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On November 8, several cyber criminals were arrested by the FBI, NASA-OIG and Estonian police in Operation Ghost Click. They operated under the company name Rove Digital, and distributed DNS changing viruses and malware.
Find out more about the DNS Changer Working Group
What is a Domain Name Server (DNS)?
A Domain Name Server (DNS) are the Internet's automatic address books where you can input a name, and it will send back the IP adddress for that name
For example: If you type in www.telecom.co.nz into your web browser your computer asks our DNS server "What is the address for Telecom.co.nz?" The DNS server will reply to your computer "The address is 18.104.22.168" allowing your computer to take you to the Telecom website.
What does the DNS Changer Malware do?
The Botnet operated by Rove Digital altered user DNS settings, pointing victims to malicious DNS in data centers in Estonia, New York and Chicago. The Malicious DNS servers would give fake malicious answers, altering user searches, and promoting fake and dangerous products. Because every web search starts with DNS, the Malware showed users an altered version of the Internet.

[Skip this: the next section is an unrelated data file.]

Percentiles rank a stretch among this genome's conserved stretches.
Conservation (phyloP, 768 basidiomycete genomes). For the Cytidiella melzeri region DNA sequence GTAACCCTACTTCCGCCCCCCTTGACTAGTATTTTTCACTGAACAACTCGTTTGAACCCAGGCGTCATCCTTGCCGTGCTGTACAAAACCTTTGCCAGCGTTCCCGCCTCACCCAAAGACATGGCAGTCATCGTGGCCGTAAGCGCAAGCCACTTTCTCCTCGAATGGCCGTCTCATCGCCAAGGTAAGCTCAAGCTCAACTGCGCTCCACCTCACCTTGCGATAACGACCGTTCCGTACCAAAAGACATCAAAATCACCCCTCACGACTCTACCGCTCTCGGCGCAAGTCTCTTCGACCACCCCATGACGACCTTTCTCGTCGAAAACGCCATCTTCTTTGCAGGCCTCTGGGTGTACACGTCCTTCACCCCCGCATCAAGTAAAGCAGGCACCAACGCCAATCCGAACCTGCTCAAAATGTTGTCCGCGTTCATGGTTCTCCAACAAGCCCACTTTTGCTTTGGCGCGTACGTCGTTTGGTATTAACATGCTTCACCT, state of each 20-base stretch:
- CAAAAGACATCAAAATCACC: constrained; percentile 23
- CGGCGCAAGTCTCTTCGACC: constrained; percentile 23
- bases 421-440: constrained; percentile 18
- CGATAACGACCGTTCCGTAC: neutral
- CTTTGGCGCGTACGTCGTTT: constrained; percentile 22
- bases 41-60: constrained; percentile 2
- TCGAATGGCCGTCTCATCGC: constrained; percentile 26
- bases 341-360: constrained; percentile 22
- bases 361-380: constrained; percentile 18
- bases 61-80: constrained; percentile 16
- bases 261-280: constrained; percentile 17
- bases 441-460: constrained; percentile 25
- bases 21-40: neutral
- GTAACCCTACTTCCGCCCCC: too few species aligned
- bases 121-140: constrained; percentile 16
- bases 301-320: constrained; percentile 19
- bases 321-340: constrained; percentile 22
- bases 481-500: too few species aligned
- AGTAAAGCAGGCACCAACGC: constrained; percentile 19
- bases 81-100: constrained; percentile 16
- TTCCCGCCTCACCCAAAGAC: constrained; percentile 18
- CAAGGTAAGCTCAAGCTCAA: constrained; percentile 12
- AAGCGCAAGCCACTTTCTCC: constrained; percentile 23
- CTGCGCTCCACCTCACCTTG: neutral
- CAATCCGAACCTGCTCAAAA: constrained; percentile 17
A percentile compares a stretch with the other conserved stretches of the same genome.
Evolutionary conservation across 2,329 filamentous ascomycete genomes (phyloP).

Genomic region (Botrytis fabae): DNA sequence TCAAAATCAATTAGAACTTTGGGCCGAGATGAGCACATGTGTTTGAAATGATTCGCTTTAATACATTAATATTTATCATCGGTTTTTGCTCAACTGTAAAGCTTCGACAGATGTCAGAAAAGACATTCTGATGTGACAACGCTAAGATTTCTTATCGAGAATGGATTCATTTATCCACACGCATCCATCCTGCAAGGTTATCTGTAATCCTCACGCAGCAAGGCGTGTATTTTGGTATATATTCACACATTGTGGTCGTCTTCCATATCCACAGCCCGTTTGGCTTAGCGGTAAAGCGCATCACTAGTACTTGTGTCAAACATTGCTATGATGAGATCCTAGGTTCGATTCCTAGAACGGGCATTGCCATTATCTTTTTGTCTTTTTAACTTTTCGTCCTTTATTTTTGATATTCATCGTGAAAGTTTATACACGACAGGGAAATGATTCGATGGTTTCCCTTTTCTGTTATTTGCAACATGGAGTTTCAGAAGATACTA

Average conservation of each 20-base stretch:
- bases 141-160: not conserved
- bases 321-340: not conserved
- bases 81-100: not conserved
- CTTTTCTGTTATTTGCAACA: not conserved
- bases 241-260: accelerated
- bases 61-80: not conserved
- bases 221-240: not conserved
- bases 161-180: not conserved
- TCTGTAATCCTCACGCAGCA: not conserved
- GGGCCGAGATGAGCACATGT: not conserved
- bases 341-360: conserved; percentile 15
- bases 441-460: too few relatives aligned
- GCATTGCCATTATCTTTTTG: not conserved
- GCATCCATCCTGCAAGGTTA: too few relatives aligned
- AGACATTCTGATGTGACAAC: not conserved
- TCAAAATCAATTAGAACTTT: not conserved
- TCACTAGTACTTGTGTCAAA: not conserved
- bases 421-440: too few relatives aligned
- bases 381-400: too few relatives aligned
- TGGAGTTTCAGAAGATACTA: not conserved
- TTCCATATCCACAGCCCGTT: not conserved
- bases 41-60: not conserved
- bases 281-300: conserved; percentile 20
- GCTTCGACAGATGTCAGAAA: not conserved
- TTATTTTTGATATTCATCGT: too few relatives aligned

A court order, expiring 9th July 2012, filed by the Internet Systems Consortium is operating replacement DNS servers for the Rove Digital Network. This allows affected computers to run without disruption of service until 9th July 2012 so that the infected hosts can use the internet normally and be identified without disruption to their service.
How can I protect myself or remove this Malware?
We have a help page with details on what you can do in order to remove or check your system for DNS Changer Malware.
The DNS Changer Working Group (DCWG) provides step by step instructions how to detect the Malware, fix and protect your computer(s).